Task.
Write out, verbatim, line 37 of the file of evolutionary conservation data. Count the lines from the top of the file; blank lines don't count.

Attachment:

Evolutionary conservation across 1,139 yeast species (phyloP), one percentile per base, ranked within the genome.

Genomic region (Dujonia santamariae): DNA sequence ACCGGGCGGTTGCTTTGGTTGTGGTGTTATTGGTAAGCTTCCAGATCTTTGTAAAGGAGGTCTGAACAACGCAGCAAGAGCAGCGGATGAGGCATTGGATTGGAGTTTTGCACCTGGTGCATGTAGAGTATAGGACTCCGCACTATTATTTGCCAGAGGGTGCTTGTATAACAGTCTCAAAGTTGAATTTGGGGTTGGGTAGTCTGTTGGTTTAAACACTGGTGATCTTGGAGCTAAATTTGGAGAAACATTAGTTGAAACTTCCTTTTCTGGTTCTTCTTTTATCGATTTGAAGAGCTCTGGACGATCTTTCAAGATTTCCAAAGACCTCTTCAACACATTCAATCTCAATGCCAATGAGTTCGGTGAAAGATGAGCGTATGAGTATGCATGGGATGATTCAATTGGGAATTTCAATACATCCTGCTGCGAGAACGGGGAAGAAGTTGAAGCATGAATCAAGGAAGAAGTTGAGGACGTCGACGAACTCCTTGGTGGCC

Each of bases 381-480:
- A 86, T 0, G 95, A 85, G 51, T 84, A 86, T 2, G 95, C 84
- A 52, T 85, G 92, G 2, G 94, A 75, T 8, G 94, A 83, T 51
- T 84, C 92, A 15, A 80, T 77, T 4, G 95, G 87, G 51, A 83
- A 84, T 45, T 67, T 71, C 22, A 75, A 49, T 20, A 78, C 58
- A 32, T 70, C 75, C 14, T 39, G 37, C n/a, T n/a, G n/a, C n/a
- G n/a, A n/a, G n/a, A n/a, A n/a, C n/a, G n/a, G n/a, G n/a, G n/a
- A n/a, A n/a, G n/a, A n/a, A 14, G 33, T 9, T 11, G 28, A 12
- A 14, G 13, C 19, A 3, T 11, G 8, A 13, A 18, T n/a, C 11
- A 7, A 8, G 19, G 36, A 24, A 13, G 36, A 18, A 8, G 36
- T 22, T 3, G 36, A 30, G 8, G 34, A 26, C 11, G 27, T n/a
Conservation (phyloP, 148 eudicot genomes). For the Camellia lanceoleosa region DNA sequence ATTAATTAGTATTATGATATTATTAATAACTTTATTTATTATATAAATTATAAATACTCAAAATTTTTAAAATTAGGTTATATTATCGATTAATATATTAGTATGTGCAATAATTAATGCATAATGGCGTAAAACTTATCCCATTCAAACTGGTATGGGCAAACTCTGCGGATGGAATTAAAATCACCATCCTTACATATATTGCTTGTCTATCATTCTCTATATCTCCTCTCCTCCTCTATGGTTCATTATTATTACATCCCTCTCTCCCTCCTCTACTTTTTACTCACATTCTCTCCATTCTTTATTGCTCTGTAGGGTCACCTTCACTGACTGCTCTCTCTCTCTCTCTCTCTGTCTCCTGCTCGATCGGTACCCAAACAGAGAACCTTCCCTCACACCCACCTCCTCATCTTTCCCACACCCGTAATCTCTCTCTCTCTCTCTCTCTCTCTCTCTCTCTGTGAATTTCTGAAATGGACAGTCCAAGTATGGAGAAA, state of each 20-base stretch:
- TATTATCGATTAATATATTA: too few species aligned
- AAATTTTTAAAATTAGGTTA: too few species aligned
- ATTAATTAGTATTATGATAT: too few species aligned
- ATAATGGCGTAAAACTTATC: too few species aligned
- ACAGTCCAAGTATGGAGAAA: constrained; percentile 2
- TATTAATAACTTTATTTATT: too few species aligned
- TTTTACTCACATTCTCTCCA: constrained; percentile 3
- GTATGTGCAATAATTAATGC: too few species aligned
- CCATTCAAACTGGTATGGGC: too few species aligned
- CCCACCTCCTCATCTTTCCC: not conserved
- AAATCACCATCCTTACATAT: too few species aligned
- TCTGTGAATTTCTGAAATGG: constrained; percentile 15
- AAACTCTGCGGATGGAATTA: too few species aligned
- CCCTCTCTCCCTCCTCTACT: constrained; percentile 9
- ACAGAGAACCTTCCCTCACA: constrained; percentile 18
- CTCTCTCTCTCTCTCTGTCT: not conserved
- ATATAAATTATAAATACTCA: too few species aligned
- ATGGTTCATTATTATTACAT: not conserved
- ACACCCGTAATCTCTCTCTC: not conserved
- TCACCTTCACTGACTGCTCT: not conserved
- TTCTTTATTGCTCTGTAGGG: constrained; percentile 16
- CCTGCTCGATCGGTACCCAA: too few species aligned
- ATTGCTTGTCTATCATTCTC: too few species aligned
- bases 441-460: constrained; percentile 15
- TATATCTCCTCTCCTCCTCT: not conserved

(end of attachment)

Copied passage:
- ATTGCTTGTCTATCATTCTC: too few species aligned